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Information Security Forum 2020 Predictions: Race for Technology Dominance and Cybercrime Take Center Stage

VMblog Predictions 2020 

Industry executives and experts share their predictions for 2020.  Read them in this 12th annual VMblog.com series exclusive.

By Steve Durbin, Managing Director, Information Security Forum

Race for Technology Dominance and Cybercrime Take Center Stage

In the year ahead, organizations must prepare for the unknown, so they have the flexibility to endure unexpected and high impact security events. To take advantage of emerging trends in both technology and cyberspace, businesses need to manage risks in ways beyond those traditionally handled by the information security function, since innovative attacks will most certainly impact both business reputation and shareholder value.

Based on comprehensive assessments of the threat landscape, businesses must focus on the following security topics in 2020:

  • The Race for Technology Dominance
  • Cybercrime

An overview for each of these areas can be found below:

The Race for Technology Dominance

Technology has changed the world in which we live.  Old norms are changing, and the next industrial revolution will be entirely technology driven and technology dependent.  In short, technology will enable innovative digital business models and society will be critically dependent on technology to function.  Intellectual property will be targeted as the battle for dominance rages. 

Evidence of fracturing geopolitical relationships started to emerge in 2018 demonstrated by the US and China trade war and the UK Brexit. In 2020, the US and China will increase restrictions and protectionist measures in pursuit of technology leadership leading to a heightened digital cold war in which data is the prize.  This race to develop strategically important next generation technology will drive an intense nation-state backed increase in espionage. The ensuing knee jerk reaction of a global retreat into protectionism, increased trade tariffs and embargos will dramatically reduce the opportunity to collaborate on the development of new technologies.  The UK's exclusion from the EU Galileo satellite system, as a result of the anticipated Brexit, is one example.

New regulations and international agreements will not be able to fully address the issues powered by advances in technology and their impact on society.  Regulatory tit for tat battles will manifest across nation states and, rather than encourage innovation, is likely to stifle and constrain new developments, pushing up costs and increasing the complexity of trade for multinational businesses.

Cybercrime - Criminals, Nation States and the Insider

Criminal organizations have a massive resource pool available to them and there is evidence that nation states are outsourcing as a means of establishing deniability. Nation states have fought for supremacy throughout history, and more recently, this has involved targeted espionage on nuclear, space, information and now smart technology. Industrial espionage is not new and commercial organizations developing strategically important technologies will be systematically targeted as national and commercial interests blur.  Targeted organizations should expect to see sustained and well-funded attacks involving a range of techniques such as zero-day exploits, DDoS attacks and advanced persistent threats.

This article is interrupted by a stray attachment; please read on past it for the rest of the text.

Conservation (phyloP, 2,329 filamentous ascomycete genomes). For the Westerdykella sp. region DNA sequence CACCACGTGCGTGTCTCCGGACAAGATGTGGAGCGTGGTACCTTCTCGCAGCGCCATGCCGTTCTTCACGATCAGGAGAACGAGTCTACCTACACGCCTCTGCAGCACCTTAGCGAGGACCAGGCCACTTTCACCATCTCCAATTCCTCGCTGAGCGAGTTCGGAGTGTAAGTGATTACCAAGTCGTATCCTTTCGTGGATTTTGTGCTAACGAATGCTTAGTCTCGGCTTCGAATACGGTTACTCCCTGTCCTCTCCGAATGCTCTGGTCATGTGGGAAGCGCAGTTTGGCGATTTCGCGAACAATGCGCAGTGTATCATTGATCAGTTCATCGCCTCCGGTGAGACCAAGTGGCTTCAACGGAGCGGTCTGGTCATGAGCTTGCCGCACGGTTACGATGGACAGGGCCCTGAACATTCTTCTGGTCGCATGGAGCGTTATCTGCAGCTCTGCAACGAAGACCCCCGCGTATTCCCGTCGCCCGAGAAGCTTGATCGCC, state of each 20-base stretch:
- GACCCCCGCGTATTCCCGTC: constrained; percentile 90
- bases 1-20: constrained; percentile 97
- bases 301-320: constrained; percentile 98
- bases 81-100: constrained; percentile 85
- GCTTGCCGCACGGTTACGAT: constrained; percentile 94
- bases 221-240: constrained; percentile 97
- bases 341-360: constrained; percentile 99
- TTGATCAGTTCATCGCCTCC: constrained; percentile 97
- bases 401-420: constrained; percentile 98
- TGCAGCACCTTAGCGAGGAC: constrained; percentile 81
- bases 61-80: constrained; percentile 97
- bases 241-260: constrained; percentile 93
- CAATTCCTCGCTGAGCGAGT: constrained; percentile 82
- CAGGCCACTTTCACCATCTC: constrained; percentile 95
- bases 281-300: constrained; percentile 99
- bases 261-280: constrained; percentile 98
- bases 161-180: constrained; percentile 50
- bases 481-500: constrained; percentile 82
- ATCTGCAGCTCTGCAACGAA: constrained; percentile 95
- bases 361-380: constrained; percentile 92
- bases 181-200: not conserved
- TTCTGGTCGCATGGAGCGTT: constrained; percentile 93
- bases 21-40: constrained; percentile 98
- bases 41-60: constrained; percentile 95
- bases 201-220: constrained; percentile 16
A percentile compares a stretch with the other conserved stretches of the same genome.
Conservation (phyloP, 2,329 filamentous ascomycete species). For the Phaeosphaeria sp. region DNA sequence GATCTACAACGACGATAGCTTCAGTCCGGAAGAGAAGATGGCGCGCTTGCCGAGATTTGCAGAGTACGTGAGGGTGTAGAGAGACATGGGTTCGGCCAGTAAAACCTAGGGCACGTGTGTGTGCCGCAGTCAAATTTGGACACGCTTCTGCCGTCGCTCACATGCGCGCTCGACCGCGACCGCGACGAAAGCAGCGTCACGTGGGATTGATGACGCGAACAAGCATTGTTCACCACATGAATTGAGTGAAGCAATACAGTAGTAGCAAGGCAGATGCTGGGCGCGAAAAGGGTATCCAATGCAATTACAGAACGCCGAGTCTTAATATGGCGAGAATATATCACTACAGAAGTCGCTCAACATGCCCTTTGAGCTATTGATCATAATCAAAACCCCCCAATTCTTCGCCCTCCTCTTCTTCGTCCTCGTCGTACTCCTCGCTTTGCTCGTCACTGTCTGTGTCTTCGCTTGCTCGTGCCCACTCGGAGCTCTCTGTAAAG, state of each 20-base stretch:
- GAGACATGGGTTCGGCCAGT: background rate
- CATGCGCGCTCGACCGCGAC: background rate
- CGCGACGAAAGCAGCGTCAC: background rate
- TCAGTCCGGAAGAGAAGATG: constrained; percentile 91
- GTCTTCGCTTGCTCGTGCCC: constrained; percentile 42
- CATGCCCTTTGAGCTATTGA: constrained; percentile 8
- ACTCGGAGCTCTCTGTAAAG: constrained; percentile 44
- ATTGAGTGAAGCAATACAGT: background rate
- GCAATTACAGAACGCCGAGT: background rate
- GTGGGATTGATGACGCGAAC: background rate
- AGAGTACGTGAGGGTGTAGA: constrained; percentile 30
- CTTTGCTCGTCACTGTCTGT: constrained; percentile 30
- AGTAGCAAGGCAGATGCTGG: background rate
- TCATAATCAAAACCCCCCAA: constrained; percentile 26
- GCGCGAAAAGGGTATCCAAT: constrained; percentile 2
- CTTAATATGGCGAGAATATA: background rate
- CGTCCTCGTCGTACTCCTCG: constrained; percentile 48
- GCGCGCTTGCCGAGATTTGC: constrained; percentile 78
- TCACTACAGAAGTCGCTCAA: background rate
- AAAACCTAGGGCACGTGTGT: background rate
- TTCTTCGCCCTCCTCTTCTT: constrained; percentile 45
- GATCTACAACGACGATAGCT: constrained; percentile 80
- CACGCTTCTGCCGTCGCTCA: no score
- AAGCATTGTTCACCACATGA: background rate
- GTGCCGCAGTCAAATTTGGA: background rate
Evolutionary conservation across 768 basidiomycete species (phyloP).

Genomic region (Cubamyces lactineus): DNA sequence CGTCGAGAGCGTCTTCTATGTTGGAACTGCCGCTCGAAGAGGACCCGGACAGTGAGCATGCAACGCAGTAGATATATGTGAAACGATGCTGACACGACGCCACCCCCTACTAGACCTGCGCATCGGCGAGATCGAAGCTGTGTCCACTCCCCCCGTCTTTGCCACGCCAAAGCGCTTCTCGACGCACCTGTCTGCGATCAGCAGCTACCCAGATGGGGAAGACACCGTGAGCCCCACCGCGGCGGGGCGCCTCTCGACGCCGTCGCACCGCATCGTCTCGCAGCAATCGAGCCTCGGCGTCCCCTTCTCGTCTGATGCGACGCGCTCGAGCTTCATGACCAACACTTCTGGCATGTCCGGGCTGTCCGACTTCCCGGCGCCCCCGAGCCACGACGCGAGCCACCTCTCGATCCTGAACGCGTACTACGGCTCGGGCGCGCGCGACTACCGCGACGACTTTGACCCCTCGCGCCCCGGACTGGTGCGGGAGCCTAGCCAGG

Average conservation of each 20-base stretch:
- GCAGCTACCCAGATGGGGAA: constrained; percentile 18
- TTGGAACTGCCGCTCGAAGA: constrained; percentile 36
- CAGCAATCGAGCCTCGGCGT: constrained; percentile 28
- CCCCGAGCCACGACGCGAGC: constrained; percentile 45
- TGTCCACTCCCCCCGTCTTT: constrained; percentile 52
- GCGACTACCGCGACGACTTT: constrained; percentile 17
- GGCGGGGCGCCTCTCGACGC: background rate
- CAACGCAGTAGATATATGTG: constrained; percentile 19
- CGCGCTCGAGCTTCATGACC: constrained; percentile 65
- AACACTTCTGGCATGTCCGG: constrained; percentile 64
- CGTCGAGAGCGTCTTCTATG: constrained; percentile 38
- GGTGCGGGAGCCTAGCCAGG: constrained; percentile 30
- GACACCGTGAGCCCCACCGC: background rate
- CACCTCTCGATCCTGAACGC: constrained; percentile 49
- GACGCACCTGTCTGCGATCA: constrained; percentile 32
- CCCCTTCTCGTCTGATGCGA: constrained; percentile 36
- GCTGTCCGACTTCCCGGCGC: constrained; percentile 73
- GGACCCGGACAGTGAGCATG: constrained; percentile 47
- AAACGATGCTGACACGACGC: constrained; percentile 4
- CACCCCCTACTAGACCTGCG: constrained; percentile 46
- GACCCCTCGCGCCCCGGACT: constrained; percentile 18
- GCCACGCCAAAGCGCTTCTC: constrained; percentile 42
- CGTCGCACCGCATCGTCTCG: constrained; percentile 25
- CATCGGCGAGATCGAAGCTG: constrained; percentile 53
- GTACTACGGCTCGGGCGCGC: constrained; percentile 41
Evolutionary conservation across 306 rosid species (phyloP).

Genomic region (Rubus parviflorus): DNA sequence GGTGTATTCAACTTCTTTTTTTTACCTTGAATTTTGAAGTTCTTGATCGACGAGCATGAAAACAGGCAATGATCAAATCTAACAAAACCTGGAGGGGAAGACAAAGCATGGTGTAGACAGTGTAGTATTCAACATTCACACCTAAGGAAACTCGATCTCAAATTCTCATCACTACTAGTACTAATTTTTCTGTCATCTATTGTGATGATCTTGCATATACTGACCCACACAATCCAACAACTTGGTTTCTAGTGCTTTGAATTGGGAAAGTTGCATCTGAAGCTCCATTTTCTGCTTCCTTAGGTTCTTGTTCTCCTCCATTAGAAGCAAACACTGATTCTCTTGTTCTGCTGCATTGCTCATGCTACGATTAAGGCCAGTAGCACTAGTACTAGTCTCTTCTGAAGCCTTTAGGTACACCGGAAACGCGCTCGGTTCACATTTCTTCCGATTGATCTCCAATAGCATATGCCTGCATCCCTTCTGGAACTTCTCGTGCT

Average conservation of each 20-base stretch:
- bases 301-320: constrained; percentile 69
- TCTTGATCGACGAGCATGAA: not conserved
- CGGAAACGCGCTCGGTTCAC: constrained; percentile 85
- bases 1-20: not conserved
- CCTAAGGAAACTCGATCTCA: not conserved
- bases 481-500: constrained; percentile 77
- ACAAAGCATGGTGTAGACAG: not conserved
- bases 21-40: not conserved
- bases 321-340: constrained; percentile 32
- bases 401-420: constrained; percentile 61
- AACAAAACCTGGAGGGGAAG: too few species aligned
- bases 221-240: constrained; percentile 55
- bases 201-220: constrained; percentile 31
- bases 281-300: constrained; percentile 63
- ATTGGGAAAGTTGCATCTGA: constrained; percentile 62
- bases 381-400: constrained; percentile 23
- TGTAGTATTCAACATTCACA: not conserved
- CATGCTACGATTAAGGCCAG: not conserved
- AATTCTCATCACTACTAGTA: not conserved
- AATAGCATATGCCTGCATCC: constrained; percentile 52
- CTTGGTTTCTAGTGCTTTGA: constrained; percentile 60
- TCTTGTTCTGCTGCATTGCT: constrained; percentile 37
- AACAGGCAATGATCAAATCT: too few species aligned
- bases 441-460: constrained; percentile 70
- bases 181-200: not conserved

Additionally, the insider threat is one of the greatest drivers of security risks that organizations face as a malicious insider utilizes credentials to gain access to a given organization's critical assets. Many organizations are challenged to detect internal nefarious acts, often due to limited access controls and the ability to detect unusual activity once someone is already inside their network. 

The threat from malicious insider activity is an increasing concern, especially for financial institutions, and will continue to be so in 2020.

A Continued Need to Involve the Board

The executive team sitting at the top of an organization has the clearest, broadest view. A serious, shared commitment to common values and strategies is at the heart of a good working relationship between the C-suite and the board. Without sincere, ongoing collaboration, complex challenges like cyber security will be unmanageable. Covering all the bases-defense, risk management, prevention, detection, remediation, and incident response-is better achieved when leaders contribute from their expertise and use their unique vantage point to help set priorities and keep security efforts aligned with business objectives.

Given the rapid pace of business and technology, and the countless elements beyond the C-suite's control, traditional risk management simply isn't nimble enough to deal with the perils of cyberspace activity. Enterprise risk management must build on a foundation of preparedness to create risk resilience by evaluating threat vectors from a position of business acceptability and risk profiling. Leading the enterprise to a position of readiness, resilience and responsiveness is the surest way to secure assets and protect people.

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About the Author

Steve Durbin 

Steve Durbin is Managing Director of the Information Security Forum (ISF). His main areas of focus include strategy, information technology, cyber security, digitalization and the emerging security threat landscape across both the corporate and personal environments. Previously, he was senior vice president at Gartner.

Published Thursday, January 16, 2020 7:30 AM by David Marshall
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